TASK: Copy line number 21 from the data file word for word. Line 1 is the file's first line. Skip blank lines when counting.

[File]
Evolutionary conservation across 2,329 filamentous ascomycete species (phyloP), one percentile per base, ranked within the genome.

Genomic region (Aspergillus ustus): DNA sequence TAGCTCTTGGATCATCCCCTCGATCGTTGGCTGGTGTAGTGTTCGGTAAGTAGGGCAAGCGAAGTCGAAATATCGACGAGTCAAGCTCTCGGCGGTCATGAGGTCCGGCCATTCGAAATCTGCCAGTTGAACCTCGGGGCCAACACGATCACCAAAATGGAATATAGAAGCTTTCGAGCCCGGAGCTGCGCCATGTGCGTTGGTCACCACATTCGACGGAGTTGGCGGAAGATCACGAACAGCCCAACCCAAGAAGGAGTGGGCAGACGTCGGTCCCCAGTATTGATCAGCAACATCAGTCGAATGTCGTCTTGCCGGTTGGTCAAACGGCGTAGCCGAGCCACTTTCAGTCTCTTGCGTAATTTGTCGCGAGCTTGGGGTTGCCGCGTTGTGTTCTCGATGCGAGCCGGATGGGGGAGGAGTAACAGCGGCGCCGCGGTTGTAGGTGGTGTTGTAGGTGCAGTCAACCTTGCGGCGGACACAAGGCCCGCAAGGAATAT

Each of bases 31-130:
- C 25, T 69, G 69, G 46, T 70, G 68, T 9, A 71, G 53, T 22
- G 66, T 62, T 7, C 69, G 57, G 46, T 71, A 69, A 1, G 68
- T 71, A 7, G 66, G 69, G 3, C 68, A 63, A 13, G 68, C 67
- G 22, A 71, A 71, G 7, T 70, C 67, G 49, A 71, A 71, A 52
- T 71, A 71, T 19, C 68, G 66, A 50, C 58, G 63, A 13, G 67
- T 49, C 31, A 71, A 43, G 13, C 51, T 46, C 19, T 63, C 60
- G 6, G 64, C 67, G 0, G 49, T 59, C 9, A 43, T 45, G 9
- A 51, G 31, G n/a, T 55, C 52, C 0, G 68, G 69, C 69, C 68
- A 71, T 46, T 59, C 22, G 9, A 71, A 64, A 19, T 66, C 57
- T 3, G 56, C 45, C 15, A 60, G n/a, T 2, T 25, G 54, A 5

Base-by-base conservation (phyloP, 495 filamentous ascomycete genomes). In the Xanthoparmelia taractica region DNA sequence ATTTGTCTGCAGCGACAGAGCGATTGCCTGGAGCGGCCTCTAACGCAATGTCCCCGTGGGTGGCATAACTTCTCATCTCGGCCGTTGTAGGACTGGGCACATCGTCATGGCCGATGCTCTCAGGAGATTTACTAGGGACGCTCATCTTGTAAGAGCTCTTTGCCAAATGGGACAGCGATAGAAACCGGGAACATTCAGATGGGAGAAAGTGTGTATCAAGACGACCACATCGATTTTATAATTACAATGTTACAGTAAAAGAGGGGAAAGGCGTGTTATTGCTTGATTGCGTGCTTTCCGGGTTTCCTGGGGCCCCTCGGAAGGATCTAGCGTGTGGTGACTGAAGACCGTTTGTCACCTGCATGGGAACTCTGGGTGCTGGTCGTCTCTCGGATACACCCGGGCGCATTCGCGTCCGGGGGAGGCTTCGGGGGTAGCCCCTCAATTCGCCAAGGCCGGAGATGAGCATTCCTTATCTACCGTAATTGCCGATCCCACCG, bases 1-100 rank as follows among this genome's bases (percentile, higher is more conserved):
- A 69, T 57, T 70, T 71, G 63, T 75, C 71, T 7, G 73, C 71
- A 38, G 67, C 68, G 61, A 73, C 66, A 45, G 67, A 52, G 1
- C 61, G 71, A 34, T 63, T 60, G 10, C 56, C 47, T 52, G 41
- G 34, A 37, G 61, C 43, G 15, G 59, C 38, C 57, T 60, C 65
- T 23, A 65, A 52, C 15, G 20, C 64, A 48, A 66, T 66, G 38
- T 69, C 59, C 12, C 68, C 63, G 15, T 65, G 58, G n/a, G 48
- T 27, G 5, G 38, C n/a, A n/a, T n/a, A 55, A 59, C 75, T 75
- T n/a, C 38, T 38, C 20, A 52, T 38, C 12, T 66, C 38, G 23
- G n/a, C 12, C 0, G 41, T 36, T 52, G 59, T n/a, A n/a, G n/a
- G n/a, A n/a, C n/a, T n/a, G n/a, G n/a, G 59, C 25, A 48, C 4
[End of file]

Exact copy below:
- T 27, G 5, G 38, C n/a, A n/a, T n/a, A 55, A 59, C 75, T 75